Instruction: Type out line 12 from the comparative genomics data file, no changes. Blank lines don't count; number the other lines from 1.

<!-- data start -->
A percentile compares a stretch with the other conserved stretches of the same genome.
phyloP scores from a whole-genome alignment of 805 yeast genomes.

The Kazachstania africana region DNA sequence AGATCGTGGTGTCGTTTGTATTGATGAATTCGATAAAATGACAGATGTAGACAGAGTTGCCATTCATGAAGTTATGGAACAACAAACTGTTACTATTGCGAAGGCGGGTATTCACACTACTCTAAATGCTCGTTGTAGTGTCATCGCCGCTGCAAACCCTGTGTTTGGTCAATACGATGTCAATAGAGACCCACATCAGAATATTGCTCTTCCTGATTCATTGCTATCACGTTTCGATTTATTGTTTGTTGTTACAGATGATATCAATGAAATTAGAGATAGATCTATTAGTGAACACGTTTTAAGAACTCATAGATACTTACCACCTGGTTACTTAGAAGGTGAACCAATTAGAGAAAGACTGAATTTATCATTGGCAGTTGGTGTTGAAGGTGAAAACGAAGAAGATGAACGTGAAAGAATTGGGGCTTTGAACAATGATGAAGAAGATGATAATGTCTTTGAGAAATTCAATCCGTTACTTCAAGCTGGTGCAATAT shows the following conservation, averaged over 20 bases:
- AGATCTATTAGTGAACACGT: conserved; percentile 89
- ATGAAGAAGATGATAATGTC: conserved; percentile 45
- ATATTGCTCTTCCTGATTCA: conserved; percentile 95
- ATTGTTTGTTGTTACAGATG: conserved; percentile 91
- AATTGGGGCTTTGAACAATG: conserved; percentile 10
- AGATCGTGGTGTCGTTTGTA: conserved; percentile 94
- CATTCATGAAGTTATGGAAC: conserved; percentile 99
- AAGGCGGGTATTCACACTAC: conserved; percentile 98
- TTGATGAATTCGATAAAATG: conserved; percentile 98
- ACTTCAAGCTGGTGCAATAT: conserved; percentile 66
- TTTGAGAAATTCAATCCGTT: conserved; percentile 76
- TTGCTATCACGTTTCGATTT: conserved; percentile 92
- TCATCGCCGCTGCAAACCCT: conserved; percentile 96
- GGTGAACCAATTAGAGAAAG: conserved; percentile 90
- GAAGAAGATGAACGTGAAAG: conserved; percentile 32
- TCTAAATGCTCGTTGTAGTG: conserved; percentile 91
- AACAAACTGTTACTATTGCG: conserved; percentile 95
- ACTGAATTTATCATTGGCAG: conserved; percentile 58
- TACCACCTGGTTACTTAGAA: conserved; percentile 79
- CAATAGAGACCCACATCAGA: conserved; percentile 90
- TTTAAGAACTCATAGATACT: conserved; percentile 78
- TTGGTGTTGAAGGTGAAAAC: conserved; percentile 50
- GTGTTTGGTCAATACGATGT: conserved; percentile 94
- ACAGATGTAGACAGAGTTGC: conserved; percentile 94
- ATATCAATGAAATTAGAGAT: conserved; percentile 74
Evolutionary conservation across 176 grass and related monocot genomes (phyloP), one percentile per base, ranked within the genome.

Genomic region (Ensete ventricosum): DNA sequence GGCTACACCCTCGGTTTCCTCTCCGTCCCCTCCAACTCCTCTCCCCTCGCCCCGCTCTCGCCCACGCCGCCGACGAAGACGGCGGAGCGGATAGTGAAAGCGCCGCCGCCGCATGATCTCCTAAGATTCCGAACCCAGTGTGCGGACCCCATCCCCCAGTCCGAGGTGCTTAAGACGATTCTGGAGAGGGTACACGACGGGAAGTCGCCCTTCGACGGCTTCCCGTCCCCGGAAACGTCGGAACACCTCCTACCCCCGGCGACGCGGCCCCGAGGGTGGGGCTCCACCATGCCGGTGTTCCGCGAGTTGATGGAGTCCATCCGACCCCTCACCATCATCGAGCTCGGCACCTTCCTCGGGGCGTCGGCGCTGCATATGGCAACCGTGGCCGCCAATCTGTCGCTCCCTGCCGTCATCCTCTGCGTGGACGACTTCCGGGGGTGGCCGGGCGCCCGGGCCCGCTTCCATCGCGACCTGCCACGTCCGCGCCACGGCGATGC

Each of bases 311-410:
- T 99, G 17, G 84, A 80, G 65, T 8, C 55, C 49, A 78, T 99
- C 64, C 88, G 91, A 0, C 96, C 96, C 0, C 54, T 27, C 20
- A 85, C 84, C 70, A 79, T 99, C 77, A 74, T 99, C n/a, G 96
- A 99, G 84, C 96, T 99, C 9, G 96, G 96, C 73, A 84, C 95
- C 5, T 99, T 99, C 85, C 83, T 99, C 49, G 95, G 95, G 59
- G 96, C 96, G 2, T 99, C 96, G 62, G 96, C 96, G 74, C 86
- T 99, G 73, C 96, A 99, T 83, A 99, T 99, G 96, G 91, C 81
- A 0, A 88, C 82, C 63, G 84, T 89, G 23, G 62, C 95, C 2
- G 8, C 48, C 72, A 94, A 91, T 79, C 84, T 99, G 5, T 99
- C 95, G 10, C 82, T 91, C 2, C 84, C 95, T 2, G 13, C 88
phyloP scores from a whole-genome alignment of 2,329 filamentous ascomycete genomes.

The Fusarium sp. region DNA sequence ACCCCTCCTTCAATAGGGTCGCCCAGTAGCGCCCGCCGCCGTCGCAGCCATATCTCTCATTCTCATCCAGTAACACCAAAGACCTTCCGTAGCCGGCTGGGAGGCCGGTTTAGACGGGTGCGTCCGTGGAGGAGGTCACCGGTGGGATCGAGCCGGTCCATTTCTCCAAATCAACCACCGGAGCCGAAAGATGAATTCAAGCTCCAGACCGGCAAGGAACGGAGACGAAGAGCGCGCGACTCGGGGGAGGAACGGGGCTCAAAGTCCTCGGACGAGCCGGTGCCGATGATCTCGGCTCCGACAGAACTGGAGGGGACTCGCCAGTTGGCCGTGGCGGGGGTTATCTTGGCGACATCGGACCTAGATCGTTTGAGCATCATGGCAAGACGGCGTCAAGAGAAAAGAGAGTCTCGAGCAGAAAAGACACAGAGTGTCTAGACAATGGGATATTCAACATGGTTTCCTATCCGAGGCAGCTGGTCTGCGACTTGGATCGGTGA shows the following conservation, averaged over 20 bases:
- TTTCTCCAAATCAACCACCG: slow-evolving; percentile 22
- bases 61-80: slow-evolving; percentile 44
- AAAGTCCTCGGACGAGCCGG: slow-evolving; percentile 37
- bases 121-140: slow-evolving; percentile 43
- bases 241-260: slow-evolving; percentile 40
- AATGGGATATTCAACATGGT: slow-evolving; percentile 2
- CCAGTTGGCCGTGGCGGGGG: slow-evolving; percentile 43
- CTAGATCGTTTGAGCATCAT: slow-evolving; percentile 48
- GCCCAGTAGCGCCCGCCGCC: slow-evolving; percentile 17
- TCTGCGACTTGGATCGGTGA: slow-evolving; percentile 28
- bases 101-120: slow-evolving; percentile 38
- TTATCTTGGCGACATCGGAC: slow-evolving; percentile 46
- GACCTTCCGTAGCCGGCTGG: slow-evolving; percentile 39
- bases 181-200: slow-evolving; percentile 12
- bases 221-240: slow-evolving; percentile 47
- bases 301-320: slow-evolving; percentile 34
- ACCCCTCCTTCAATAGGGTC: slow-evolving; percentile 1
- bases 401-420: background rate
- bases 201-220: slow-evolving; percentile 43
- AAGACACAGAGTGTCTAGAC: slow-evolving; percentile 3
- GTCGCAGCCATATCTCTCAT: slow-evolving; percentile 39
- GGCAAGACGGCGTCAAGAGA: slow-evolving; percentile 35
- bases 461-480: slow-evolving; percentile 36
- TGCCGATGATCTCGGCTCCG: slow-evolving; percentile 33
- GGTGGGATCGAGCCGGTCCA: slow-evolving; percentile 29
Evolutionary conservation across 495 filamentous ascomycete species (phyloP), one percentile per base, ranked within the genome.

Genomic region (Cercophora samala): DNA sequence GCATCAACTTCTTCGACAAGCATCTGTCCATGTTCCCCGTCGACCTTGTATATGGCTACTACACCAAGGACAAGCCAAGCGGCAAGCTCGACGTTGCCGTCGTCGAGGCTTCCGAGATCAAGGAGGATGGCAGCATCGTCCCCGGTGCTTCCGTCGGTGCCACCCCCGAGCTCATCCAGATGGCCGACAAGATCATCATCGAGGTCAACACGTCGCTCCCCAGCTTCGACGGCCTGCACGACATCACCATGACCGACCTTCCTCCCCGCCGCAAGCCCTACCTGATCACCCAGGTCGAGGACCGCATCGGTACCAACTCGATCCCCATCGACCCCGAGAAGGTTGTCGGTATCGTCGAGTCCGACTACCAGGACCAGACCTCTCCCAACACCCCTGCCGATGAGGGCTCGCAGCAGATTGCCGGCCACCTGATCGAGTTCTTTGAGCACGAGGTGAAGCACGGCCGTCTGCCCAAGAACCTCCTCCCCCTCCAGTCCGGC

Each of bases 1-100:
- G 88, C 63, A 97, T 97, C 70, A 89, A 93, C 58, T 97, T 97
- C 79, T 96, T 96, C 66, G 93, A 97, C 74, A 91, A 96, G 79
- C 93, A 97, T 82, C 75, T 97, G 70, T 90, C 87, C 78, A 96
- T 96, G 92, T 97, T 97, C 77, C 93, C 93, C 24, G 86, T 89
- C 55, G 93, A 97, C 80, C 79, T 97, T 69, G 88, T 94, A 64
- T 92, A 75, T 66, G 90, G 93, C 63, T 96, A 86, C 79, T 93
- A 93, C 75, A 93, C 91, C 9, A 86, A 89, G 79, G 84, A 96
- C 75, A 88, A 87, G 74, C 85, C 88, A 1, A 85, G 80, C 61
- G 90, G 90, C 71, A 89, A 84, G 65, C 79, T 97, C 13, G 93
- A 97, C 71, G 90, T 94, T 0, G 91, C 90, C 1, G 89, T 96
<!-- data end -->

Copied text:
- TTGATGAATTCGATAAAATG: conserved; percentile 98